5th Age Campaigns' home rules
Creating a Masterwork Grade item from an excellent crafting roll provides special benefits to that weapon, without it being magical. Some uncommon or rare material also add certain properties to specific type of items without making them magical.
Crafting special materials
This rule applies to all material below except for cold iron
The crafting process is made much more difficult because of the rarity of the material.
When using special material the craftsman only succeeds his craft check if he manages to make it a Masterwork Grade item ( craft roll of 20+).
Note that the prices indicated below are multipliers for the masterwork version of the item, not the regular price.
If the first craft check fails to create a masterwork item, another check can be made. If this last check fails, the material is unusable anymore, and new material must be found.
If the same artisan attempts the second check, it can be done with disadvantage and requires one more workweek of work.
If another artisan picks up the work to do the second roll, it requires half the amount of time already spent on the crafting, and the second roll is made with advantage. A result of 1 on the dice indicates that the items has a flaw.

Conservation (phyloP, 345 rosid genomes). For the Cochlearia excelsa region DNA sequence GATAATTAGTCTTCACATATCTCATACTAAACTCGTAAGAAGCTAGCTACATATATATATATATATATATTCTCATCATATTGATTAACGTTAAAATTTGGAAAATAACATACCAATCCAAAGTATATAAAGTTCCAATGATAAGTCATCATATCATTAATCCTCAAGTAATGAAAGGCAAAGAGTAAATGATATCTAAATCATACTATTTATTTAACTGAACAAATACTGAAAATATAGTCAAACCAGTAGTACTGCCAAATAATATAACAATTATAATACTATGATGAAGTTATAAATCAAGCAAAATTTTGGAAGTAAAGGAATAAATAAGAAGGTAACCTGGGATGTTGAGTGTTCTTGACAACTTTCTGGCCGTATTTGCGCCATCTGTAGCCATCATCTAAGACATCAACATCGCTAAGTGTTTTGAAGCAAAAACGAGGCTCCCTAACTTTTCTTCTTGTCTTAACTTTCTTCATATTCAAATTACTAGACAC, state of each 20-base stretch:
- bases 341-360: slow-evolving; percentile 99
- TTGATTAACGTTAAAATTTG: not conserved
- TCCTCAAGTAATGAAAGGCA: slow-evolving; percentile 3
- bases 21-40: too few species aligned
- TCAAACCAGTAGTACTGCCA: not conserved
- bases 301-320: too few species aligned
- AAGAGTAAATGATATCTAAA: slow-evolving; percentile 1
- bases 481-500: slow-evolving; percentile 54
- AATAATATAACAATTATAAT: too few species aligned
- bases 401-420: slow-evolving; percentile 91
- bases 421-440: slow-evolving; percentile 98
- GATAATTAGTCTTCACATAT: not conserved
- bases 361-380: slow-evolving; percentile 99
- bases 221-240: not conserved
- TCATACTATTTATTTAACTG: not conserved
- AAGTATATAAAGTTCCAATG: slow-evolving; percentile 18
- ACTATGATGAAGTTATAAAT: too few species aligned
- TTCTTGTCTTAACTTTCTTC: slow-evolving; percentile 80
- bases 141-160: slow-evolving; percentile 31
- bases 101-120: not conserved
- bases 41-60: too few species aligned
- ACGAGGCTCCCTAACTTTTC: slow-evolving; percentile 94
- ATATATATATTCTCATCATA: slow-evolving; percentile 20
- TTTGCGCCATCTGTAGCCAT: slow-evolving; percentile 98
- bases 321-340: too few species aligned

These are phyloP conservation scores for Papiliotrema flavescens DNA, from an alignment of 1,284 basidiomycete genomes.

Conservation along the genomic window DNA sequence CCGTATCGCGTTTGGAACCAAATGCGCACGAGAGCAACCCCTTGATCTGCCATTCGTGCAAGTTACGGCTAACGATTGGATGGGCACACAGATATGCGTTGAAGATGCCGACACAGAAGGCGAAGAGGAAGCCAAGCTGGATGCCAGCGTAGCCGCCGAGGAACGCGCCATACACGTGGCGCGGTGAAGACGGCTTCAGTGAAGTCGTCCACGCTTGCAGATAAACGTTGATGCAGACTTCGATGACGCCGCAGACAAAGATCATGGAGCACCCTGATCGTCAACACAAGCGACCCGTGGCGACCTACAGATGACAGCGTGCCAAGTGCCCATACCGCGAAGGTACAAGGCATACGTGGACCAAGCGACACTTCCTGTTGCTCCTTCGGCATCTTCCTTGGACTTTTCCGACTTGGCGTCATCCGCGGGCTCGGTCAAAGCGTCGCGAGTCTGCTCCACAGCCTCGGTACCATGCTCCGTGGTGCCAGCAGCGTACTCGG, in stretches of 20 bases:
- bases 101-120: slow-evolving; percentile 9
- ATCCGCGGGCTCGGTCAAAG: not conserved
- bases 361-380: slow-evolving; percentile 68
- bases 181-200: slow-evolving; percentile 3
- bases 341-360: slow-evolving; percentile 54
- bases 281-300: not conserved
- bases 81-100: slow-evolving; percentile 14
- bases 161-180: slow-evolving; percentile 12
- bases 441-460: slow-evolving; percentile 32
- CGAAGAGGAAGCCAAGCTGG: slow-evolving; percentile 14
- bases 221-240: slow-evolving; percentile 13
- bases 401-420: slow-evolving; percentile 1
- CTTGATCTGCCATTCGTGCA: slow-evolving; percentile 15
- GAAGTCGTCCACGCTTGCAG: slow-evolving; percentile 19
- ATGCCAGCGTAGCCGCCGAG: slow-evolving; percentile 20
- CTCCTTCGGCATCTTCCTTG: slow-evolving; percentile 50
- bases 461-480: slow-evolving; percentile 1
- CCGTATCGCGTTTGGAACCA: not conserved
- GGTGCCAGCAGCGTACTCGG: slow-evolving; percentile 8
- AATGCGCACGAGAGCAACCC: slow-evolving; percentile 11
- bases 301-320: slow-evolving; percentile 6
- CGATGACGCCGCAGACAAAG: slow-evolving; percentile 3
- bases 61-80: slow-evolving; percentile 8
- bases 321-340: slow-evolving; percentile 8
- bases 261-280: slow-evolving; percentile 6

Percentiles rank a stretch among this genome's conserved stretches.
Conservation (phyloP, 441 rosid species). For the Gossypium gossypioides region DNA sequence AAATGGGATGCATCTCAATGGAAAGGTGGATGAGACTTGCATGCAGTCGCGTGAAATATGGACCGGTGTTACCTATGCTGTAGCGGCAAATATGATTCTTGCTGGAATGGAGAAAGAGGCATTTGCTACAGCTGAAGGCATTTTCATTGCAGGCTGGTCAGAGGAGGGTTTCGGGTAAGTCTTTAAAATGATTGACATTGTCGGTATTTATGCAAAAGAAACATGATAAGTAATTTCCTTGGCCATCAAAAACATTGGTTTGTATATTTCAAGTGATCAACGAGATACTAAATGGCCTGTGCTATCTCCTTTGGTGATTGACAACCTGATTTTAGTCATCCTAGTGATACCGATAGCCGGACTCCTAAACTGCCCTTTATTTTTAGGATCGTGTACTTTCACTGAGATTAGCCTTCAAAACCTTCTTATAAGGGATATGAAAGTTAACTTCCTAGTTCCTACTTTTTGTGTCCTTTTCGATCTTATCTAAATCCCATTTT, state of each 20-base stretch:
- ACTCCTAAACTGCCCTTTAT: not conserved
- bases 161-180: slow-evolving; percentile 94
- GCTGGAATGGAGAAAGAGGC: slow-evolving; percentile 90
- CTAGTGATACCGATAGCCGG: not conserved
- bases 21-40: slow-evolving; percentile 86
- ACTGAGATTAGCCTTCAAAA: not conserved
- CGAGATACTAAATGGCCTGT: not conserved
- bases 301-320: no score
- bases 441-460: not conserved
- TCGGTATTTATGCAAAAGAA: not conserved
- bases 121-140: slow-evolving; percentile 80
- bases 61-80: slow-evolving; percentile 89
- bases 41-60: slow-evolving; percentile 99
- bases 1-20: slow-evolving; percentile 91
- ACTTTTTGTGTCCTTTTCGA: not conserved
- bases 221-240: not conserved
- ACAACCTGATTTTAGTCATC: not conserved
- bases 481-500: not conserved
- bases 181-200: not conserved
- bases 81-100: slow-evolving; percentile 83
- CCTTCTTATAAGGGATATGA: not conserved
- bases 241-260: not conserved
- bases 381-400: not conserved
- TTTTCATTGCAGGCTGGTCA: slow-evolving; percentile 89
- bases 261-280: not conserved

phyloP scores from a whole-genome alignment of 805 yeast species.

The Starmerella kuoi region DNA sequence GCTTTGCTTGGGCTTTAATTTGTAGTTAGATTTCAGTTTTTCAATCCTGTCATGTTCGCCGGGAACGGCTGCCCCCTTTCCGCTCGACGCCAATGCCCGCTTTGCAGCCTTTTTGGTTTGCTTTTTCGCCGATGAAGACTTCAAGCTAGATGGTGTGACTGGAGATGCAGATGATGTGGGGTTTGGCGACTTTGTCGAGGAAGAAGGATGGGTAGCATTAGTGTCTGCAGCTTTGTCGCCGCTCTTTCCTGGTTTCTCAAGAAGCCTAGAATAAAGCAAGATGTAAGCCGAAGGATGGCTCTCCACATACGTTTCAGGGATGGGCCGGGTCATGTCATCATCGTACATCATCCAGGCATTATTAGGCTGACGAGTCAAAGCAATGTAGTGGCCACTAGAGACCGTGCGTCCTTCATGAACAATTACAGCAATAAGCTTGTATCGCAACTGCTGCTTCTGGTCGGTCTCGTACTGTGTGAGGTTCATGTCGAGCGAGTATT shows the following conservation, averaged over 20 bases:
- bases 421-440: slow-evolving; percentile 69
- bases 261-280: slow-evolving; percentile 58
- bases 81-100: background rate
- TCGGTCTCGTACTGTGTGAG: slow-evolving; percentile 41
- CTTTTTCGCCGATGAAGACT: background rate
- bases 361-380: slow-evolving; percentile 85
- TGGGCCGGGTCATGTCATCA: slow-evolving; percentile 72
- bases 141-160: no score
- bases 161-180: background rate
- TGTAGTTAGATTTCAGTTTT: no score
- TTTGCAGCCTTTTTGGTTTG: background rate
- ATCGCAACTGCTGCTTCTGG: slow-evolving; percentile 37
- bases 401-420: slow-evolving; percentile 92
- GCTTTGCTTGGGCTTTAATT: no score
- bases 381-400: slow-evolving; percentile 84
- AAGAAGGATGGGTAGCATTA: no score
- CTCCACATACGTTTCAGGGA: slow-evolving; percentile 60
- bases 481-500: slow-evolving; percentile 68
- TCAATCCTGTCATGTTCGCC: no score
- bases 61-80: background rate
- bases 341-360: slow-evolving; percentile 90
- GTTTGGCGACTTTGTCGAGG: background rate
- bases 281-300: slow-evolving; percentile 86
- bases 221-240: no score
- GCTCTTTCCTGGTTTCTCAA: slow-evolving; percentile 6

Types of special materials
Metal armors, metal shields and metal weapons can be made of Mithral.
Mithral reduces the weight of the item by half and the strength required to wear them by 3. For heavy armors, it also removes the dexterity disadvantage, and the exhaustion penalty when sleeping with them. Mithral items triple their hit points. Mithral is an excellent conduit to magic, and arcana crafting checks have a +5 bonus on it.
Mithral is rare in dwarven kingdoms, and very rare elsewhere.
A mithral item costs 20 time its regular price.
Armors made with adamantine weight twice as much, but are not considered magical in this campaign, albeit they follow the magical item rules (immunity to critical hits – See DMG).
Weapons made of adamantine weight twice as much and always do critical damage versus inanimate objects.
Adamantine is very difficult to craft and cost 500gp more than the regular price.
Flexible weapons or weapons with flexible parts, like rapiers, bows or crossbows cant be made from adamantine
Slashing and piercing weapons can be coated with silver. Armor coated this way are purely decorative.
Silver-coated weapons bypass resistance versus non-magical damage for certain types of creatures (like shapechangers). Feycrafted weapons are always considered silvered.